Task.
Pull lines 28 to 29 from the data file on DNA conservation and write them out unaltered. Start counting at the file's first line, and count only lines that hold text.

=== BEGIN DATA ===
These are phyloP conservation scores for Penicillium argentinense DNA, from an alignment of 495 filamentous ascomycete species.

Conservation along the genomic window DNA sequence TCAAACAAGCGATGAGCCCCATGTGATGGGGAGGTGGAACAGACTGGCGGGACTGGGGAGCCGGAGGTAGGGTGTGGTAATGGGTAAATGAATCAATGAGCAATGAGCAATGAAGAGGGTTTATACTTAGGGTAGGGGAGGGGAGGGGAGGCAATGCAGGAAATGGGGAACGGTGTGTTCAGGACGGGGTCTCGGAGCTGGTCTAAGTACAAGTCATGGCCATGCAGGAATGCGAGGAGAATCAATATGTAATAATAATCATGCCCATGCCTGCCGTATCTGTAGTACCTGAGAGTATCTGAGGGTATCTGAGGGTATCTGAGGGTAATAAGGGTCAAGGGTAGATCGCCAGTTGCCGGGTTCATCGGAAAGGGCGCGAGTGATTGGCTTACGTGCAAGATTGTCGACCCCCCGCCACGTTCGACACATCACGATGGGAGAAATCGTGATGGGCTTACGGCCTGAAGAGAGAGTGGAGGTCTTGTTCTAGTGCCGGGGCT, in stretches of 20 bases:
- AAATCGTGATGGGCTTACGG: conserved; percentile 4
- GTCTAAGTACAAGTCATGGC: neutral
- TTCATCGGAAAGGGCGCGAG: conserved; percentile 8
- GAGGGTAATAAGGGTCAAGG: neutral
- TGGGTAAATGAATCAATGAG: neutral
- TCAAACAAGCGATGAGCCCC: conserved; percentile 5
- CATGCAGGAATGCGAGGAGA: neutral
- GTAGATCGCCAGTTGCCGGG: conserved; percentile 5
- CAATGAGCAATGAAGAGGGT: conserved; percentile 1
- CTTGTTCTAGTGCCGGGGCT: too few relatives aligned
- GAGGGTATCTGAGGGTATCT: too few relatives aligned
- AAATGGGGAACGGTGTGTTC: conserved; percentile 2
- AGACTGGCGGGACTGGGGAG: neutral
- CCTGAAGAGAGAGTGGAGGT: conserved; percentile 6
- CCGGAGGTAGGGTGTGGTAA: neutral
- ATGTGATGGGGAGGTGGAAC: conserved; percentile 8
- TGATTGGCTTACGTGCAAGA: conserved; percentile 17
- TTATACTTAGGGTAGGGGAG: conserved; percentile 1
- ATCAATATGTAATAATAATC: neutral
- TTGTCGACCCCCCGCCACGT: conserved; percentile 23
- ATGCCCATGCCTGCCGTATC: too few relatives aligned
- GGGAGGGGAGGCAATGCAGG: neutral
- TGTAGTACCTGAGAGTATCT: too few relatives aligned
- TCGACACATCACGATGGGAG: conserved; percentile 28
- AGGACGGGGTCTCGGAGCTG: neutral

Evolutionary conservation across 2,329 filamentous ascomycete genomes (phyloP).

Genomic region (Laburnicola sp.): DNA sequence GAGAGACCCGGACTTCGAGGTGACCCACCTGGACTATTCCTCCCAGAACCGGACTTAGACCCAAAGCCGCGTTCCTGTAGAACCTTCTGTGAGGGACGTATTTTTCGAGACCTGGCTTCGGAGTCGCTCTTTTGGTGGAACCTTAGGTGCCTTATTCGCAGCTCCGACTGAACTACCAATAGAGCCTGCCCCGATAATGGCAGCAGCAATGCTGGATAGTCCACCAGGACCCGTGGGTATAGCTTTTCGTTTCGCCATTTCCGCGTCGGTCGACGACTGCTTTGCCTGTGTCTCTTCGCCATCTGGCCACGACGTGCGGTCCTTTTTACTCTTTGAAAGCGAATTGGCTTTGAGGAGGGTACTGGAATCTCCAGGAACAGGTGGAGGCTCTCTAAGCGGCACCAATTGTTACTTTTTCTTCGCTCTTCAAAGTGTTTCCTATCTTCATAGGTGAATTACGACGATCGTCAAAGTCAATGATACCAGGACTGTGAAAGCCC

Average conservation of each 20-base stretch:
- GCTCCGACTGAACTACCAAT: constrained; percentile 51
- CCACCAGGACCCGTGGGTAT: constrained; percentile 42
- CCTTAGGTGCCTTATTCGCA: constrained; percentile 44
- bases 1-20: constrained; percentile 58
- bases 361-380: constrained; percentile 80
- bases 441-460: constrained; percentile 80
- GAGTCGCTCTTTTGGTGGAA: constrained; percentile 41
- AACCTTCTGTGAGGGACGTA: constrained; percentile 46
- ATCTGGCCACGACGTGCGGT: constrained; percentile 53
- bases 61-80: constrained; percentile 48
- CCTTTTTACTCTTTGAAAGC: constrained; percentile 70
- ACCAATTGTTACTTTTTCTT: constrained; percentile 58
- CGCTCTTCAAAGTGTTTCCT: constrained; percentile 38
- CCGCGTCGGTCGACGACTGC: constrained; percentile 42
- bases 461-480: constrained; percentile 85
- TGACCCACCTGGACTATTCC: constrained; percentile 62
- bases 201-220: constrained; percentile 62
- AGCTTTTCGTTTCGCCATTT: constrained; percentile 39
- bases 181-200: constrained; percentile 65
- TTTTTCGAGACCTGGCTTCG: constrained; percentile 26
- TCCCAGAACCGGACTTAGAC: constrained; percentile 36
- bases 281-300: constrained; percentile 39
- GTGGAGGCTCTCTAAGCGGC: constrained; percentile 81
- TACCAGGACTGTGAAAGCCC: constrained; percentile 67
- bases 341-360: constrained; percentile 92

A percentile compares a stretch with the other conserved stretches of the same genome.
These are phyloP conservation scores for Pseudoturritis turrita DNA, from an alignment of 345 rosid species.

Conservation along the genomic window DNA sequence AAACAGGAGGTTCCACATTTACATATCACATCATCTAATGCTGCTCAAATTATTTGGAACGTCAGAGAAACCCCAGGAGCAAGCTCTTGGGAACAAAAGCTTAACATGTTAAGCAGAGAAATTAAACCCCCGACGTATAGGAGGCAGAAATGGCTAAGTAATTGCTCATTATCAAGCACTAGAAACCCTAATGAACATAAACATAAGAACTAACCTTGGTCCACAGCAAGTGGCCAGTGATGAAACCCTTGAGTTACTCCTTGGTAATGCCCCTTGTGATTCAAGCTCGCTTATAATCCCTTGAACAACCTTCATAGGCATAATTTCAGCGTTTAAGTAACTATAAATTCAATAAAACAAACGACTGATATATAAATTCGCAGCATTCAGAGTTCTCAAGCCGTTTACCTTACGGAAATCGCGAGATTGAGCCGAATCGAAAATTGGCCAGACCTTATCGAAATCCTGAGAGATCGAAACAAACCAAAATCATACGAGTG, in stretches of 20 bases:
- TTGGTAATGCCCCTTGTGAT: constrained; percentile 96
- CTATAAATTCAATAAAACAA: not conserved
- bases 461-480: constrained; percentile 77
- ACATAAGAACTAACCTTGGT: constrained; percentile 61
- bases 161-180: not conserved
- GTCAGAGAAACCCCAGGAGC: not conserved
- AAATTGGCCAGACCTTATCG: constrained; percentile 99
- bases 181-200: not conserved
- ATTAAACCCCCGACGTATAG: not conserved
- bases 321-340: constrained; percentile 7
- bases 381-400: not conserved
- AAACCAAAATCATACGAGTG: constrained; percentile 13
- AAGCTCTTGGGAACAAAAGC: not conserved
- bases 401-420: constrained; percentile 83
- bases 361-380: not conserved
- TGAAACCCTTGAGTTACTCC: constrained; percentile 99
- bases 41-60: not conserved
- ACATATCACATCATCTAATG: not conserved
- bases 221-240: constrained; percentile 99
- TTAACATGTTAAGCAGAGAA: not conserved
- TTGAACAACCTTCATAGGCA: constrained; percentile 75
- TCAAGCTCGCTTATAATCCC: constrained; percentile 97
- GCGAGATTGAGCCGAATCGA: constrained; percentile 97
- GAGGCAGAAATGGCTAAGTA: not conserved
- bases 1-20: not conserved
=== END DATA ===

Evolutionary conservation across 2,329 filamentous ascomycete genomes (phyloP).

Genomic region (Laburnicola sp.): DNA sequence GAGAGACCCGGACTTCGAGGTGACCCACCTGGACTATTCCTCCCAGAACCGGACTTAGACCCAAAGCCGCGTTCCTGTAGAACCTTCTGTGAGGGACGTATTTTTCGAGACCTGGCTTCGGAGTCGCTCTTTTGGTGGAACCTTAGGTGCCTTATTCGCAGCTCCGACTGAACTACCAATAGAGCCTGCCCCGATAATGGCAGCAGCAATGCTGGATAGTCCACCAGGACCCGTGGGTATAGCTTTTCGTTTCGCCATTTCCGCGTCGGTCGACGACTGCTTTGCCTGTGTCTCTTCGCCATCTGGCCACGACGTGCGGTCCTTTTTACTCTTTGAAAGCGAATTGGCTTTGAGGAGGGTACTGGAATCTCCAGGAACAGGTGGAGGCTCTCTAAGCGGCACCAATTGTTACTTTTTCTTCGCTCTTCAAAGTGTTTCCTATCTTCATAGGTGAATTACGACGATCGTCAAAGTCAATGATACCAGGACTGTGAAAGCCC